Reminders of Durban

If pro-Israel activists hoped that the U.N. conference on sustainable development would pass without the anti-Israel attacks that characterized last year’s U.N. summit against racism, they have been proven wrong.

On each of the conference’s first two days, Palestinian supporters attempted to turn a parallel meeting of nongovernmental organizations also taking place in Johannesburg into a forum to slander Israel — for, among other things, allegedly torturing Palestinian children, stealing Palestinian land and poisoning Palestinian water.

Yet Israeli and Jewish activists seem better prepared this year than they were at the racism conference in Durban, South Africa, where they were shocked and overwhelmed by the vehemence of the anti-Israeli and anti-Semitic attacks.

The local representatives in the Jewish caucus, led by the South African Jewish Board of Deputies and the South African Zionist Federation, had prepared kits for Jewish organizations covering a wide range of issues, including answers to media distortions against Israel. Some 50 media kits have been distributed.

In addition, pro-Israel activists are fighting back more vigorously than last year. On Monday, some 50 students shouted down the wife of jailed Palestinian militia leader Marwan Barghouti, who is awaiting trial on terrorism charges, when she accused Israel of torturing her husband and sought to compare him to Nelson Mandela.

The pro-Israel activists wore T-shirts urging pro-Palestinian activists to "Stop hijacking the summit" for their partisan purposes.They also burst into peace songs in various languages, including Arabic.

Embarrassed by its poor handling of the Durban summit, the South African government has sought to dampen Palestinian attempts to obscure the conference’s environmental objectives through anti-Zionist attacks.

South Africa’s foreign affairs minister, Nkosazana Zuma, warned potential demonstrators that illegal protests would not be tolerated at this year’s conference, which runs through Sept. 4. Indeed, when pro-Palestinian and pro-Israeli demonstrators squared off Monday over the Barghouti allegations, police intervened within minutes.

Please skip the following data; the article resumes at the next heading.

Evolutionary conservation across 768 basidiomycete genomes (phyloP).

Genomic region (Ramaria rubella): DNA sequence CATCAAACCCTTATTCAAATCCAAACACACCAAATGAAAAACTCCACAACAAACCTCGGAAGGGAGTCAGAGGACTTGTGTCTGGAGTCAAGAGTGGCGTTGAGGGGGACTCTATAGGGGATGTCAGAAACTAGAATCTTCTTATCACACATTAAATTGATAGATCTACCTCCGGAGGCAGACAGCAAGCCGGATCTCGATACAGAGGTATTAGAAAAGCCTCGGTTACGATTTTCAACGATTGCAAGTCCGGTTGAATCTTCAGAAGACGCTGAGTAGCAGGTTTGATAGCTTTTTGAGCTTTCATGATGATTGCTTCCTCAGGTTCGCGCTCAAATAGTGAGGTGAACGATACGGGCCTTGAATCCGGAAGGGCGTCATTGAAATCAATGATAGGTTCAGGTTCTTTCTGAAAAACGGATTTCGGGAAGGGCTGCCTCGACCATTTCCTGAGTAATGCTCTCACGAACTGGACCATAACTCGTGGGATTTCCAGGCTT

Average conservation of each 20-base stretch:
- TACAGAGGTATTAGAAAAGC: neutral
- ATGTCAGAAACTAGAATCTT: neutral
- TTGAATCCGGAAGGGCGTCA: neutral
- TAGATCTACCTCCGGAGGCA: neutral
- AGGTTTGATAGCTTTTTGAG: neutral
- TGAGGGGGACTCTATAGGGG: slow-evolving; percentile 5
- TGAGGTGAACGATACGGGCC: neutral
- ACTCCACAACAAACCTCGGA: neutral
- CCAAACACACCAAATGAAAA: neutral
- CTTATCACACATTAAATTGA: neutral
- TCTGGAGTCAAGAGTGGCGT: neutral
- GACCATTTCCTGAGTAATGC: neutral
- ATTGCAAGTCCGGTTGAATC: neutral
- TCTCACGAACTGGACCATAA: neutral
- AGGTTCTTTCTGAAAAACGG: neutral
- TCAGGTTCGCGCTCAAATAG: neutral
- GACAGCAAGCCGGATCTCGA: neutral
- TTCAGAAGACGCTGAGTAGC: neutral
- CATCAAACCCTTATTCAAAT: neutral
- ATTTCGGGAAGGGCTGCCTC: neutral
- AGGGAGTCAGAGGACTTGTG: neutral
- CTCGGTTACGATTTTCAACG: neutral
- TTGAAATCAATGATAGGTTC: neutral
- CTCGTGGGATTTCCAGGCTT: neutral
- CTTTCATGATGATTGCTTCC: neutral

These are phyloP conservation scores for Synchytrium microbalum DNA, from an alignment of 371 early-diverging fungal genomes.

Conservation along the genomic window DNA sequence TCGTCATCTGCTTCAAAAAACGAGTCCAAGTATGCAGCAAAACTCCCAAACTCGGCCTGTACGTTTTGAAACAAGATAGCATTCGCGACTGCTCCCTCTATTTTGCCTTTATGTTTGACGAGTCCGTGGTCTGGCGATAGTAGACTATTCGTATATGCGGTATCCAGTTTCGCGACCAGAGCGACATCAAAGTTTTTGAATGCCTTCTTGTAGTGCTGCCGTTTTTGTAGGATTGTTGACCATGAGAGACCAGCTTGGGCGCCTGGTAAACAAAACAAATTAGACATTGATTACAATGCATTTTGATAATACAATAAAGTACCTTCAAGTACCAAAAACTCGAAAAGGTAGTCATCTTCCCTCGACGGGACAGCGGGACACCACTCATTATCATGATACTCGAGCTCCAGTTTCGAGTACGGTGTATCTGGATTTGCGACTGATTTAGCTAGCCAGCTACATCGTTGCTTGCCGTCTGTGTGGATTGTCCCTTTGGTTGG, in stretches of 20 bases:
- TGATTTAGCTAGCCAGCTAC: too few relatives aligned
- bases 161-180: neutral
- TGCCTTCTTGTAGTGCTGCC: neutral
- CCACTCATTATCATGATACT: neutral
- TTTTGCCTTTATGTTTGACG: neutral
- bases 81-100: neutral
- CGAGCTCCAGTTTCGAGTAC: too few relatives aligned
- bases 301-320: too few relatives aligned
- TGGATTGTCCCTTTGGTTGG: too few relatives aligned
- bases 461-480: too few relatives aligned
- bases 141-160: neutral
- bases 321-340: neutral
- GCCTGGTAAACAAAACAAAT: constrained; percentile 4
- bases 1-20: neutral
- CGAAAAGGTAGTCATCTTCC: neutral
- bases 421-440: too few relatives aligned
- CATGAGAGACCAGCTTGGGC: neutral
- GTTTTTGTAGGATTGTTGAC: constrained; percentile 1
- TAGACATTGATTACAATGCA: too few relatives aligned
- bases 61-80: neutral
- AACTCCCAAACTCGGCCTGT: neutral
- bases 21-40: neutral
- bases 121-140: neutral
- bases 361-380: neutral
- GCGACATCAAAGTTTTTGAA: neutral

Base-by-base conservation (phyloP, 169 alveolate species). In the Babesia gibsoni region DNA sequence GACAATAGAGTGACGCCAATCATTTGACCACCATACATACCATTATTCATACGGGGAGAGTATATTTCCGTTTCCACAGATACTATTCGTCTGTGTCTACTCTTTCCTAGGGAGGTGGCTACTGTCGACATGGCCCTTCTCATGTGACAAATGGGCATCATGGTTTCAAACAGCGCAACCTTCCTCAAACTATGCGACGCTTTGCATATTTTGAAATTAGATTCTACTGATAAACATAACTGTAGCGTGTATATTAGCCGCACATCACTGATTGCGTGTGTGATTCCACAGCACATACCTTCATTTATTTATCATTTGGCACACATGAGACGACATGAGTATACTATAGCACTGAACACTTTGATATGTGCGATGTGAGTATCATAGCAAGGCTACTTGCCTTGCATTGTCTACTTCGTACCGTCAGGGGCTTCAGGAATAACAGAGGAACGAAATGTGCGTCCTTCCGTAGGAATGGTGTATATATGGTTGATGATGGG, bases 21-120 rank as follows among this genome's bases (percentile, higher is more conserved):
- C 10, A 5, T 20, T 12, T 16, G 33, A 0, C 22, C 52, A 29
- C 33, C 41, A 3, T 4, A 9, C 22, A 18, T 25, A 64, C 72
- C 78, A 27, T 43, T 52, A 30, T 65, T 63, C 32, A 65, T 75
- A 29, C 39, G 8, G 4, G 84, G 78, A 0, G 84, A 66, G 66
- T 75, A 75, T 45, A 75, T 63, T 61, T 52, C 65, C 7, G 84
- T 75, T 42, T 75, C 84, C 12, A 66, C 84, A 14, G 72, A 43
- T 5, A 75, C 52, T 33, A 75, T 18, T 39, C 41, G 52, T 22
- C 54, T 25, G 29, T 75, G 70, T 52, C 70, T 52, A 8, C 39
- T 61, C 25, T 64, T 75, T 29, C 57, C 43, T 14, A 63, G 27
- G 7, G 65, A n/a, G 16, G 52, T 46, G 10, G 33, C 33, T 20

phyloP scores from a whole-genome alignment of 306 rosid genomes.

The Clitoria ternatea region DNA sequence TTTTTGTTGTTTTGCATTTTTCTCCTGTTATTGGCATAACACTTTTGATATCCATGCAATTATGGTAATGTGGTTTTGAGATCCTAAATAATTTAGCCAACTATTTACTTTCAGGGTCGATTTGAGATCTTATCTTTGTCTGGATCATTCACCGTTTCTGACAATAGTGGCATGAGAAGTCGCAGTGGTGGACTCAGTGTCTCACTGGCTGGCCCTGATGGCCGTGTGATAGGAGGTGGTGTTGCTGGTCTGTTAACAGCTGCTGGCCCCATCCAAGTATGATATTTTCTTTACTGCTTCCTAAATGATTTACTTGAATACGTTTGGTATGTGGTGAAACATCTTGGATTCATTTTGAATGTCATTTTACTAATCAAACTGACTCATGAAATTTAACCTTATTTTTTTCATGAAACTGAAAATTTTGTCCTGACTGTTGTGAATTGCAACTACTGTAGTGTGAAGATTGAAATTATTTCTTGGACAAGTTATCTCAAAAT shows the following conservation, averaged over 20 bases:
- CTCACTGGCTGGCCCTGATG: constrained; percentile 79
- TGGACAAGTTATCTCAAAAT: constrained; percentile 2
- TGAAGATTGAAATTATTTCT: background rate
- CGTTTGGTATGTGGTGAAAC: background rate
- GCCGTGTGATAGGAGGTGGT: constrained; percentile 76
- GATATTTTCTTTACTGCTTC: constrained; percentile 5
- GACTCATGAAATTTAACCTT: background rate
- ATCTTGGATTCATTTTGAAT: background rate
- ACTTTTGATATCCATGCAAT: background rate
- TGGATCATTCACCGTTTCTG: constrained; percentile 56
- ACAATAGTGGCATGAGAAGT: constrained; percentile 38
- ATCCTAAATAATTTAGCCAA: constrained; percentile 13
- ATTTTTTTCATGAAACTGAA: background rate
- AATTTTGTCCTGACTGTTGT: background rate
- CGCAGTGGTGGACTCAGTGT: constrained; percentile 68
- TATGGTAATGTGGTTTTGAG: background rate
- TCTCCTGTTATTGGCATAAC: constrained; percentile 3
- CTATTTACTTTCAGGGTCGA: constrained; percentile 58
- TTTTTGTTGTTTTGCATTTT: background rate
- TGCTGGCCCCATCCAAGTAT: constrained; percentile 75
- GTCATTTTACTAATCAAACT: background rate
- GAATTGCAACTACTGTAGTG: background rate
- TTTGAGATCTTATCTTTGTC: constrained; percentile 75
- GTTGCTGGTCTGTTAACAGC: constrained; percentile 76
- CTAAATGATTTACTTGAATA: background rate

The Palestinian Solidarity Committee of South Africa is planning demonstrations throughout the two-week summit. It will continue activities across South Africa through Sept. 28, the two-year anniversary of the intifada.

Tensions flared again on Tuesday, when a scuffle broke out between Palestinian supporters and young Jews, mostly Israelis, taking part in the nongovernmental section of the conference some 15 miles from the main center.

The Jewish group, largely students, held Israeli flags aloft during a presentation by Israeli representatives on solar energy. In addition, a South African man held a South African flag. Palestinian supporters tried to remove the flags by force. Police again quickly broke up the incident.

Earlier, a delegation of several dozen Palestinians held a demonstration in which they accused the Jewish National Fund of using state land to maintain an apartheid regime.

The Palestinian booth at the summit has no environmental information, but much material attacking Israel. The Palestinians say they are too busy defending themselves from Israeli actions to worry about the environment.

Palestinians at the conference are trying to gather signatures on a petition calling on Israel to free Barghouti, and for the South African government to close its embassy in Tel Aviv and freeze ties with Israel. The petition also urges support for the Hamas, Islamic Jihad and Al Aksa Brigade terrorist groups, The Jerusalem Post reported.